How Mathieu Gélinas says goodbye to the MS
We all have our reasons for going out to train on a daily basis. Whether it's an organized event or an unusual expedition, these X's in the calendar carry an undeniable discipline and motivation.
For me, the training sessions of the last few years had very simple reasons; to surpass myself and have the best possible lifestyle. I participated in a few cross-country skiing and running events to test the machine, but nothing more. However, last year, my motivation changed.
Henriette: my inspiration
As far back as I can remember, I have always been aware of how lucky I am to be able to practice my favorite sports without any major physical limitations. It was in part my grandmother Henriette who made me realize what a HUGE privilege it is to be able to run on my two legs as I wish.
She lived most of her life with multiple sclerosis (MS), a neurological disease that took away her motor skills. Simple everyday tasks were very challenging for Henriette. Despite this, she never complained.
The word resilience is the first word that comes to mind when I think of her.
In April 2020, at the height of the pandemic, my dearest grandmother passed away from COVID-19. Due to health regulations, I was unfortunately not able to accompany her in her final moments and show her, for one last time, all the admiration I have always had for her.
I had to do something to honor her. Something to say goodbye to her. That's how the project to run against MS came about. The project is to run seven marathons in seven days between Tadoussac and Quebec City in order to raise $25,000 for research into a cure for MS. To do this, I chose to take as many forest roads as possible.
In January 2022, ten months before the challenge, I started a specific training program set up by a very competent physical trainer (hello Charles Castonguay). From that moment on, I never doubted my ability to run marathons because my discipline was fueled by my motivation.
This physical preparation was interspersed with intensities, long runs, stage races and a famous "shock" week (those famous 7 days where I had my highest weekly volume, but where I also had the COVID-19). I remember sleeping 11-12 hours a night to make it to the end of the week.
After these months of physical preparation, all I had to do was run. Everything was in place. That is to say that all the controllable elements had been considered.
It was on the morning of October 17, 2022 that I began my adventure; to run 300 km from Tadoussac to Quebec City along forest roads. At that moment, the emotions were palpable; excitement, nervousness and pride are the main ones that come to mind.
And boom, in the blink of an eye, I was on the streets of Quebec City with 7 marathons under my belt. At least, that's how I perceived it.
This 7th day was for me one of the most beautiful days of my life. I was surrounded by people I love to run the last marathon that led us to the Plains of Abraham, the official finish of my route. The love, support and recognition I received during that day is unforgettable. I hope you will experience this someday, let's just say it feels amazing and makes you think about the next challenge.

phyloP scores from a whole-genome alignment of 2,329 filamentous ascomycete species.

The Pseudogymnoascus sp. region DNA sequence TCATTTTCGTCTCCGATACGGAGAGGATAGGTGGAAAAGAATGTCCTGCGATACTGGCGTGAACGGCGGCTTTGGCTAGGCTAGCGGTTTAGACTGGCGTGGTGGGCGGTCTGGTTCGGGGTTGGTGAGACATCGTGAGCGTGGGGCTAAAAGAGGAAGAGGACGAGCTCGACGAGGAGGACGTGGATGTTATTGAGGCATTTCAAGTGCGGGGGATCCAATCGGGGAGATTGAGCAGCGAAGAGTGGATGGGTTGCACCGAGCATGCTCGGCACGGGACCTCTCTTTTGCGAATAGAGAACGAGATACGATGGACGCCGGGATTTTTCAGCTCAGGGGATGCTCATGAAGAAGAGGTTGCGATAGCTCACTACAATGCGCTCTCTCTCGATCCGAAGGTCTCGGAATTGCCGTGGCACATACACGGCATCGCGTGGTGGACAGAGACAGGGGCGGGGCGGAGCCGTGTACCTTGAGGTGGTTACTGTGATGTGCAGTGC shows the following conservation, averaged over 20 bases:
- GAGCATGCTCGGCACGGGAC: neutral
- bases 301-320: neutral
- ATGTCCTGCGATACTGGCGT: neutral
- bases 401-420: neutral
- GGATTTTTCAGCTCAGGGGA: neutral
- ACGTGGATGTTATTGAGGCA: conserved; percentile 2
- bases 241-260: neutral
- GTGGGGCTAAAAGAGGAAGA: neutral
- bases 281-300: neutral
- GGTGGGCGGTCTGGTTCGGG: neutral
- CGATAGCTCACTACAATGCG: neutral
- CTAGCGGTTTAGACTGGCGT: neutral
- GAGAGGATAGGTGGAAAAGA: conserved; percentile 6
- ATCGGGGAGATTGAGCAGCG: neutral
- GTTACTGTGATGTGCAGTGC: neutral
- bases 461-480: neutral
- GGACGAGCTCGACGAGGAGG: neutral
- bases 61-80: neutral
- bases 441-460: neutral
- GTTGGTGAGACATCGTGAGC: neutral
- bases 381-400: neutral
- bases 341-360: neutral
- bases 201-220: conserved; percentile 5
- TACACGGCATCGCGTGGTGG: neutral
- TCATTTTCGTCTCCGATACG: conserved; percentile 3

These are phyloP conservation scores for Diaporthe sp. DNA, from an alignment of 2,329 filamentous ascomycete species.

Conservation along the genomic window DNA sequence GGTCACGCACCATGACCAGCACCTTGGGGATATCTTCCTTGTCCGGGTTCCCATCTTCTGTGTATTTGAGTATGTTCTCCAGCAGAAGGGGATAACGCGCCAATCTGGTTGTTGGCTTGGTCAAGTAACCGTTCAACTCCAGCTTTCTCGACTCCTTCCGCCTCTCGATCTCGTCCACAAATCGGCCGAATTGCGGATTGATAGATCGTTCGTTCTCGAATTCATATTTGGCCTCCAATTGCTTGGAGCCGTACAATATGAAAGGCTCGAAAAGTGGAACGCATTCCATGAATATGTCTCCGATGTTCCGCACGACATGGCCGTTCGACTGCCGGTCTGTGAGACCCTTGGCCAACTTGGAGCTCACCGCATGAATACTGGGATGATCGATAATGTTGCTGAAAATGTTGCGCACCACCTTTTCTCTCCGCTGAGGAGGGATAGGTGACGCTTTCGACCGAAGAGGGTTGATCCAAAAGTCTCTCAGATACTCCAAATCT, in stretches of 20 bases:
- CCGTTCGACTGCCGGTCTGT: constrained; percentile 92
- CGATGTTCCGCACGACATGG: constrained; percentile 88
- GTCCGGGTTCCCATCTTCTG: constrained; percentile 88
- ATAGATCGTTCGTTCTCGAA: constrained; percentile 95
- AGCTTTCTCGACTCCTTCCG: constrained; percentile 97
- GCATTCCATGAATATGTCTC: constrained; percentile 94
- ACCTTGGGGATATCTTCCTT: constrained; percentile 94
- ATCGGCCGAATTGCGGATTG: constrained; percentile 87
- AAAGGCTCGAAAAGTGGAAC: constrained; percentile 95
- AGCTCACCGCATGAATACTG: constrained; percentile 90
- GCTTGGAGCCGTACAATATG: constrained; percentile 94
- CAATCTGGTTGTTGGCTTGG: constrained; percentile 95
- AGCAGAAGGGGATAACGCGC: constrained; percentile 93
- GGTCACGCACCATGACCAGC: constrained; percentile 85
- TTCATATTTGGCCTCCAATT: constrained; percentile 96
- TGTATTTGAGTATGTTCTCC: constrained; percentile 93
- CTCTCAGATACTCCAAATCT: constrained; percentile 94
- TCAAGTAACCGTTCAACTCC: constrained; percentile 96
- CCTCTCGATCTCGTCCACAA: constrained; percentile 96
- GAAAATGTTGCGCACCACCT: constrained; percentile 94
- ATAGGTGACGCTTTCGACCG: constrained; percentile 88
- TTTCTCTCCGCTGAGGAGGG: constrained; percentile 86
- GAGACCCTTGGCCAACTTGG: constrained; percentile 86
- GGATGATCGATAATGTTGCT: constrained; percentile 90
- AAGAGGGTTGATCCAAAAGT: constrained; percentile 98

Like many people, nutrition during a long-distance effort is a good challenge. In the past, nutrition had been a real issue that sometimes led me to not finish races.
Knowing that this was one of my weaknesses, I tested several things during the months of training. So I got to know better what works for me, and in my case, it's clearly the Drinkmix.
This product has helped me maintain my energy, especially in times when solid nutrition was not working.
However, I didn't anticipate that the fatigue and the rush of emotions I was experiencing during the challenge would sometimes lead me to think incoherently or irrationally. And as you may have guessed, this does not rhyme with proper nutrition during the effort. Fortunately, I was well surrounded. My wife Catherine was able to take over the management of what I was eating.
Catherine: "Here, eat a Naak bar."
Mathieu: "No, I'm OK, I'll wait for the next stop. "
Catherine: "Stop, eat this. " (handing me the bar)
His help was clearly a game changer.
I'm writing these lines 4 months after the challenge and despite the time that has passed, I still experience a lot of emotions every time I think about my adventure.
I often tell myself that it was too good to be true.
From start to finish, everything went well; no major injuries and morale was high. I like to think that Henriette was behind me.
To date, I am very close to reaching my goal of raising $25,000 for MS research. Of course, the physical challenge that I have overcome makes me proud, but above all, it is the project as a whole that fills me with the most pride. I like to believe that this project will help improve the future of this disease and, above all, the lives of people with MS.
If you were interested in my adventure or the cause behind it, you are invited to watch the documentary Cranking Against MS directed by Bryan Allie which will be released in the spring of 2023.
Not only does the film tell the story of my running adventure, but it also highlights the beautiful stories told by people living with MS, because yes, there are plenty of beautiful stories. It will be possible to view the documentary at official premiere evenings before its publication.
For dates, follow the Facebook and Instagram pages of @crinque_contre_la_sp.
If you've been hesitant to take on a project like this, go! It's cringeworthy as hell.
Looking forward to seeing you on the trails!